Author Topic: When did you decide to drop life insurance?  (Read 2532 times)

HeadedWest2029

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When did you decide to drop life insurance?
« on: January 09, 2017, 11:56:26 AM »
My wife signed up for whole life insurance when she was pretty young ($50k benefit + cash value).  I have term life insurance through work, which I intend to keep ($50k)
My wife has a small business out of the home that generates modest income, so in the event of her death, financially it wouldn't be a hardship.
I suppose the bigger issue would be if our son became orphaned because we both died in a car accident of something.  The monthly premium is only $23.50 per month (locked in), so not a lot of money.  However, I just stare at this recurring expense and ask if this is just waste.  We have ~$350k in all investments (529, ROTHs, 403b, Traditional IRAs, P2P, brokerage), a paid off house, and a 3 month cash buffer.  I think the only thing that keeps me from cashing out is not wanting to be an ass to our son's caregiver should we pass.  Once I ran the numbers on the rate of return with dividends on the insurance plan and it wasn't awful, but I'm sure I could do better obviously with a simple index fund, plus recurring bills are dumb.  FWIW we have a will / estate planning all spelled out from a lawyer. 

* I'm aware that many prefer term vs whole life insurance.  If I had a time machine I would have yelled "noooooooo..." to my future wife

Mgmny

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Re: When did you decide to drop life insurance?
« Reply #1 on: January 09, 2017, 12:17:55 PM »
My wife signed up for whole life insurance when she was pretty young ($50k benefit + cash value).  I have term life insurance through work, which I intend to keep ($50k)
My wife has a small business out of the home that generates modest income, so in the event of her death, financially it wouldn't be a hardship.
I suppose the bigger issue would be if our son became orphaned because we both died in a car accident of something.  The monthly premium is only $23.50 per month (locked in), so not a lot of money.  However, I just stare at this recurring expense and ask if this is just waste.  We have ~$350k in all investments (529, ROTHs, 403b, Traditional IRAs, P2P, brokerage), a paid off house, and a 3 month cash buffer.  I think the only thing that keeps me from cashing out is not wanting to be an ass to our son's caregiver should we pass.  Once I ran the numbers on the rate of return with dividends on the insurance plan and it wasn't awful, but I'm sure I could do better obviously with a simple index fund, plus recurring bills are dumb.  FWIW we have a will / estate planning all spelled out from a lawyer. 

* I'm aware that many prefer term vs whole life insurance.  If I had a time machine I would have yelled "noooooooo..." to my future wife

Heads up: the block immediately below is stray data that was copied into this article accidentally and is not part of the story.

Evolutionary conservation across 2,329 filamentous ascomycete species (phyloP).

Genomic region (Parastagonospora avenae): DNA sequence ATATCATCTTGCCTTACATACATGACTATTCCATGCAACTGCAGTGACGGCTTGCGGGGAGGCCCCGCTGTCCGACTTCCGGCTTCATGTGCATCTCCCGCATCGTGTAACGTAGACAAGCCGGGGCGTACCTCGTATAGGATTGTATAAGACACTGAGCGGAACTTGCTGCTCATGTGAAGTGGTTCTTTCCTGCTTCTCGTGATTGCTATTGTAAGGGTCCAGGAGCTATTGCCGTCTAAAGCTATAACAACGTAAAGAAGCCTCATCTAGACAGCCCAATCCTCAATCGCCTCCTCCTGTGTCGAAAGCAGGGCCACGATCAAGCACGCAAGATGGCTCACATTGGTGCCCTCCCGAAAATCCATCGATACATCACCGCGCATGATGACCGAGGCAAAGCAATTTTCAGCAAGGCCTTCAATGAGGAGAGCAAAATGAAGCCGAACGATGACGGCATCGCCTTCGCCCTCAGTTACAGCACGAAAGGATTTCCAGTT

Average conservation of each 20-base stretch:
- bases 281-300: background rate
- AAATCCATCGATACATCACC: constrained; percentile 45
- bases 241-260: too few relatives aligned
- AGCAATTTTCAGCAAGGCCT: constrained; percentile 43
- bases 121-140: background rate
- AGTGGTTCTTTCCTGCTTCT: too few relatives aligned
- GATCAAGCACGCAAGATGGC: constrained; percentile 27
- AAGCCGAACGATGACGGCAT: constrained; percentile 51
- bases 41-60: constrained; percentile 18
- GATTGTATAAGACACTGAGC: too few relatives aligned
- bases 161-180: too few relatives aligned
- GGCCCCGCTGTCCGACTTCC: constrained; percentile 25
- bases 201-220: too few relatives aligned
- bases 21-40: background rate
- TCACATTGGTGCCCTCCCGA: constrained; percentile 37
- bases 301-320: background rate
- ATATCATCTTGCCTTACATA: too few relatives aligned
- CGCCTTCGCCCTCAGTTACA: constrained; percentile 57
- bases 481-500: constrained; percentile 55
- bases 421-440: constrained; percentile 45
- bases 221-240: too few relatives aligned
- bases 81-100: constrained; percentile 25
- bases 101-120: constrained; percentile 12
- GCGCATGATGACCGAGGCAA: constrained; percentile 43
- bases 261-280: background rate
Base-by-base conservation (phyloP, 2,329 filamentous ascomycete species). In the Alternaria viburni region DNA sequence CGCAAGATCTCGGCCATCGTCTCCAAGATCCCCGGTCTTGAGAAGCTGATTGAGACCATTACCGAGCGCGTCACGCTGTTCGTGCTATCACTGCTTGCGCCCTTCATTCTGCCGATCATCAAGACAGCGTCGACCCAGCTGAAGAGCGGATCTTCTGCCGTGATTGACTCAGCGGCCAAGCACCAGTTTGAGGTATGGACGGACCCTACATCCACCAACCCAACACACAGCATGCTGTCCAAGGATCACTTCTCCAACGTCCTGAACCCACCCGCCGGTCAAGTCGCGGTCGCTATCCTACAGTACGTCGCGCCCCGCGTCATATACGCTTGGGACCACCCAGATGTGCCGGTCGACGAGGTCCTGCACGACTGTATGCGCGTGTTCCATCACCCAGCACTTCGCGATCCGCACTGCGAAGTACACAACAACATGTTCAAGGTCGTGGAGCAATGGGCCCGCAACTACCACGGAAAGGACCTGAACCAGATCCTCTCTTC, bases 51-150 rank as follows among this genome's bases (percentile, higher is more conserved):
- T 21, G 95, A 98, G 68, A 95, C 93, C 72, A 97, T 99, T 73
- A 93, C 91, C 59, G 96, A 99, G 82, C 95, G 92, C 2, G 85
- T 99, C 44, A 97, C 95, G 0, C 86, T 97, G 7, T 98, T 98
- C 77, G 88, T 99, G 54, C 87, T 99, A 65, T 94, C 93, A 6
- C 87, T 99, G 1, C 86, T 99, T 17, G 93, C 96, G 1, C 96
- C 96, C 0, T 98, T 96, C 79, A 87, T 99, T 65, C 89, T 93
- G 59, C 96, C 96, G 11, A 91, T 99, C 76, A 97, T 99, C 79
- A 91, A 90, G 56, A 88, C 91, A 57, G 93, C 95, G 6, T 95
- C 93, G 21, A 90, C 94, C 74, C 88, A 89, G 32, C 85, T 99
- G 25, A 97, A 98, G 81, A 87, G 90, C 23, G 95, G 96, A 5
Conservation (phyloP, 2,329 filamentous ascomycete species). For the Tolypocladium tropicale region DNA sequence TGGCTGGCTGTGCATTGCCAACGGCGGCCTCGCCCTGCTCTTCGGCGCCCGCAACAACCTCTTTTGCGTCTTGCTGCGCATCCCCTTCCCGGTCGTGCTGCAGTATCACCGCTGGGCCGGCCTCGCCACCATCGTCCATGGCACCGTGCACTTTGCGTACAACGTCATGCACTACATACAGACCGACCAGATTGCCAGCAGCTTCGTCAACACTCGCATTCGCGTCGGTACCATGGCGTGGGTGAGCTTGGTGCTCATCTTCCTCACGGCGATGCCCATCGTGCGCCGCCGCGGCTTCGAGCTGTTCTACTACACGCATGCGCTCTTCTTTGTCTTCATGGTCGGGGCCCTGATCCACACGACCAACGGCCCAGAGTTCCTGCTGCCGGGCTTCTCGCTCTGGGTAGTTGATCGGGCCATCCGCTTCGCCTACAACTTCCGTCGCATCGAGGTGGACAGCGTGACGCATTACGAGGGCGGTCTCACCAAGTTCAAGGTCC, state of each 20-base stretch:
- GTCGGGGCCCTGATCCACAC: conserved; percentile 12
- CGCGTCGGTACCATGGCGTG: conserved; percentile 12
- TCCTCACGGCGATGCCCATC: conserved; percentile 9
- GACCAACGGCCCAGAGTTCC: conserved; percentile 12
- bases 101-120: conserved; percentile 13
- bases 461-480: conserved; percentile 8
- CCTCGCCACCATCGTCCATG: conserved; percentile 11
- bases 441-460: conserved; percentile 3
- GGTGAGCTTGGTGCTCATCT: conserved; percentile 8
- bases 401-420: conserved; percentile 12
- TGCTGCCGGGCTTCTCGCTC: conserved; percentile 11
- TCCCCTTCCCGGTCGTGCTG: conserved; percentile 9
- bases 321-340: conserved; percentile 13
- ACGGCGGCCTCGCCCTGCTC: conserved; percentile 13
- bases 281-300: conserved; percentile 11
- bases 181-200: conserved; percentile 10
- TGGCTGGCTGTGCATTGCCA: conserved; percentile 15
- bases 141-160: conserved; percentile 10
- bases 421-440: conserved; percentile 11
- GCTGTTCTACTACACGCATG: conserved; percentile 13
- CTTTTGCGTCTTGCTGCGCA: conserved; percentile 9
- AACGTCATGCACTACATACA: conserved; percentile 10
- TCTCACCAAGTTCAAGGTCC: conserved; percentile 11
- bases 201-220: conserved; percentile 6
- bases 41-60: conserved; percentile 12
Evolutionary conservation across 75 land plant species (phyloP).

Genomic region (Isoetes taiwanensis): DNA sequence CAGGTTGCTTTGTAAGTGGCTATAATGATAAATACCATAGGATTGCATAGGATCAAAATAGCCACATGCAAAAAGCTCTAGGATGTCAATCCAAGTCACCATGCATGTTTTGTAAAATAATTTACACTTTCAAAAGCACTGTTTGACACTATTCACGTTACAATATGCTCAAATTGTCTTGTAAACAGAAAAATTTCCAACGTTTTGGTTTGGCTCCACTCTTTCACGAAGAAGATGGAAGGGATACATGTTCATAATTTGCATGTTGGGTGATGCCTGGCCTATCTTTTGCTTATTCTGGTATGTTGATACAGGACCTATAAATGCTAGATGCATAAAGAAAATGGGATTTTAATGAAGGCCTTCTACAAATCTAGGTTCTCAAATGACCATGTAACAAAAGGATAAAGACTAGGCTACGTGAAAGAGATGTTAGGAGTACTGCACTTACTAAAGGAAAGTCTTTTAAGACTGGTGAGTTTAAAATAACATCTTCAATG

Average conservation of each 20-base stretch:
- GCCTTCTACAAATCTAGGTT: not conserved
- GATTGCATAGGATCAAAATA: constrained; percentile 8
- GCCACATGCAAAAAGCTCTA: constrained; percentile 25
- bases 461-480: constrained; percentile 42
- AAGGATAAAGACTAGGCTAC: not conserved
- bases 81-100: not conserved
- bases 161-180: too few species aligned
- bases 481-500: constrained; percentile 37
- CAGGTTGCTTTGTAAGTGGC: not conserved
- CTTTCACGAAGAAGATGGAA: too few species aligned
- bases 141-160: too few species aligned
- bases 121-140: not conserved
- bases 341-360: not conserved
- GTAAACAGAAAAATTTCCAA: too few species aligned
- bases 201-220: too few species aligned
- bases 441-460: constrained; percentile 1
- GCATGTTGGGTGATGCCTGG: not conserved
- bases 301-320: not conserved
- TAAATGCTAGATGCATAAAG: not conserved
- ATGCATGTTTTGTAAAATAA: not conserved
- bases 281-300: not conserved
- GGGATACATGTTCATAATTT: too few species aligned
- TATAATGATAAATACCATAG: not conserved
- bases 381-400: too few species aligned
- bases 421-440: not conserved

Cancel it. You literally do not need it.

Your house is paid off, and you're leaving your son with $350k in assets (plus whatever your house is worth). I'm not an attorney, but I am 95% certain that in your will you can redirect some of those funds to his caretakers (you may need to will the setup of a trust in the event of your death), and your son will be MORE than taken care of.

Also, not to be weird, but if you're dead, who cares if your son's caretakers get money? Do you know who they would be (sister/brother/parents/cousin?) You could just plainly ask them if they need money to watch your kid if you both die. If my brother died, and he left me his child, I wouldn't expect my dead brother to keep paying for his kid, and I wouldn't think he was an ass if he didn't pay me. Plus, your kid will be SET if you and your wife die - assuming your house is worth at least 150k, your son will inherit half a million dollars. You have literally nothing to worry about.

HeadedWest2029

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Re: When did you decide to drop life insurance?
« Reply #2 on: January 09, 2017, 12:53:03 PM »
Do you know who they would be (sister/brother/parents/cousin?)

Yeah, it would be a family member who sucks at money management (heart of gold, loves our kid, clueless with finances), so our assets would be put into a trust.  BUT, there are provisions to help reduce burden on her, for instance living in our paid off house and having child expense paid out of the trust.  I think the average cost of raising a kid til 18 is like $300k nowadays so I think we have it fairly covered.  Just hate the idea of putting any extra financial burden on family.

ltt

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Re: When did you decide to drop life insurance?
« Reply #3 on: January 09, 2017, 02:57:38 PM »
Is your child a toddler or older and working part-time?
« Last Edit: January 09, 2017, 02:59:22 PM by ltt »

HeadedWest2029

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Re: When did you decide to drop life insurance?
« Reply #4 on: January 09, 2017, 03:02:25 PM »
6 y/o. High time he gets a job...lazy bum
« Last Edit: January 09, 2017, 03:07:18 PM by FourPercenter »

SimpleCycle

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Re: When did you decide to drop life insurance?
« Reply #5 on: January 09, 2017, 03:28:38 PM »